Subsequently, social media platforms such as Facebook, YouTube, Twitter and Instagram and the growth of mobile apps have led to unparalleled connectivity, albeit across distinct platforms. These platforms are known as walled gardens because their parent companies heavily regulate what users are able to do and there is no exchange of information between competing services.
Tech companies like Amazon, Google, and Apple are deeply ingrained in every aspect of our lives, from how we store and pay for our content to the personal data we give away (sometimes without our knowledge) to use their products.
Web3 versus Web 3.0
This brings us to the next phase of the Internet, where many wish to regain control from the entities that have come to dominate it.
The terms Web3 and Web 3.0 are often used interchangeably, but they are different concepts.
Web3 is the shift to a decentralized blockchain-based internet. Web 3.0, on the other hand, dates back to Berners-Lees’ original vision for the Internet as a collection of websites that link everything together at the data level.
Our current Internet can be considered as a gigantic repository of documents. Computers are able to retrieve information for us when we ask them to, but they are unable to understand the deeper meaning behind our requests.
The information is also isolated on separate servers. Advances in programming, natural language processing, machine learning and artificial intelligence would allow computers to discern and process information in a more human way, leading to content discovery, data sharing and analysis more efficient and effective. This is known as the semantic web or the read-write-execute web.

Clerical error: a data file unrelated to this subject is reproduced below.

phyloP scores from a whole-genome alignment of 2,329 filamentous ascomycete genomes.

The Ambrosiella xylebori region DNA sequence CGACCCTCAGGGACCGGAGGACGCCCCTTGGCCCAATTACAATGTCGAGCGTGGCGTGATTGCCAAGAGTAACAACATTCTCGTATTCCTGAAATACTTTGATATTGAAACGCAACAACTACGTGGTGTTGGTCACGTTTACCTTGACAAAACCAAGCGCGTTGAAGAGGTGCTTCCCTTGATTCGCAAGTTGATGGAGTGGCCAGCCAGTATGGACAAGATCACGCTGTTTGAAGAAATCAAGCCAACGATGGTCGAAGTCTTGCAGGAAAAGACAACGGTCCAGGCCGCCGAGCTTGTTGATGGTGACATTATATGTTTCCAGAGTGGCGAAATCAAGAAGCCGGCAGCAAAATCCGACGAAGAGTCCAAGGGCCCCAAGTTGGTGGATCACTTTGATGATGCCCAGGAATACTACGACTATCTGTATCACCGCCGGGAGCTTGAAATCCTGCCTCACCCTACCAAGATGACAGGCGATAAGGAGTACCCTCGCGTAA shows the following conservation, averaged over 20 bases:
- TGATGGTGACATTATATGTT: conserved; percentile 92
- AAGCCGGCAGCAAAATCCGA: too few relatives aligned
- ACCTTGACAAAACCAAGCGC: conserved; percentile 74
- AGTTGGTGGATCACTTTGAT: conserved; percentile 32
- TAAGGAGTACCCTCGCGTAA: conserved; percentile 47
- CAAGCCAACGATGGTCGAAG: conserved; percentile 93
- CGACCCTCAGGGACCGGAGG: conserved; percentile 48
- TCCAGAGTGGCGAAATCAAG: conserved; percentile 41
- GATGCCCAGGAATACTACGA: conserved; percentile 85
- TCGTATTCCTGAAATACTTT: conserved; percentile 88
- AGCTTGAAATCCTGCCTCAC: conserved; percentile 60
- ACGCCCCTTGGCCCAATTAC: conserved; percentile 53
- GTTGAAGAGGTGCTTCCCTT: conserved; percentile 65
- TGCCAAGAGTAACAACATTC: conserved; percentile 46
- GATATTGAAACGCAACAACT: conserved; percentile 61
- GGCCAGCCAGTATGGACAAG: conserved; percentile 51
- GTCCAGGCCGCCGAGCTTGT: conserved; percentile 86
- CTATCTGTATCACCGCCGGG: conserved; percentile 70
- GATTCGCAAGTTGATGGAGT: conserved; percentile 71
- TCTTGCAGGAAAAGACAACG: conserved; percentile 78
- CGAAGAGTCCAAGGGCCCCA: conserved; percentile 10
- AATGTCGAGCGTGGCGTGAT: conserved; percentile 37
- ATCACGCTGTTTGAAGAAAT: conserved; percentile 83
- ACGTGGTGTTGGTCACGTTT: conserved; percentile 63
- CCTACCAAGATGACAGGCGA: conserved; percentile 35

In Berners-Lees’ Web 3.0 world, information would be stored in databases called Solid Pods, which would be owned by individual users. While this is a more centralized approach than Web3’s use of blockchain, it would allow data to change more quickly because it wouldn’t be distributed in multiple places.
It would, for example, allow one user’s social media profiles to be linked so that updating the personal information on one automatically updates the rest.
The coming age of the internet
Web3 and Web 3.0 are often confused because the next Internet age will likely feature elements of both movements, semantic web applications, linked data and a blockchain economy. It’s not hard to see why there is significant investment in this space.
But we’re only seeing the tip of the iceberg when it comes to logistical issues and legal implications. Governments must develop new regulations for everything from taxing the sales of digital assets to protecting consumers to complex privacy concerns and related data piracy.
There are also critics who argue that Web3, in particular, is simply an adversarial rebranding of cryptocurrency that will not democratize the internet. While it’s clear that we’ve arrived on the threshold of a new age of the internet, no one can guess what happens when we walk through that door.
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Image Source : theconversation.com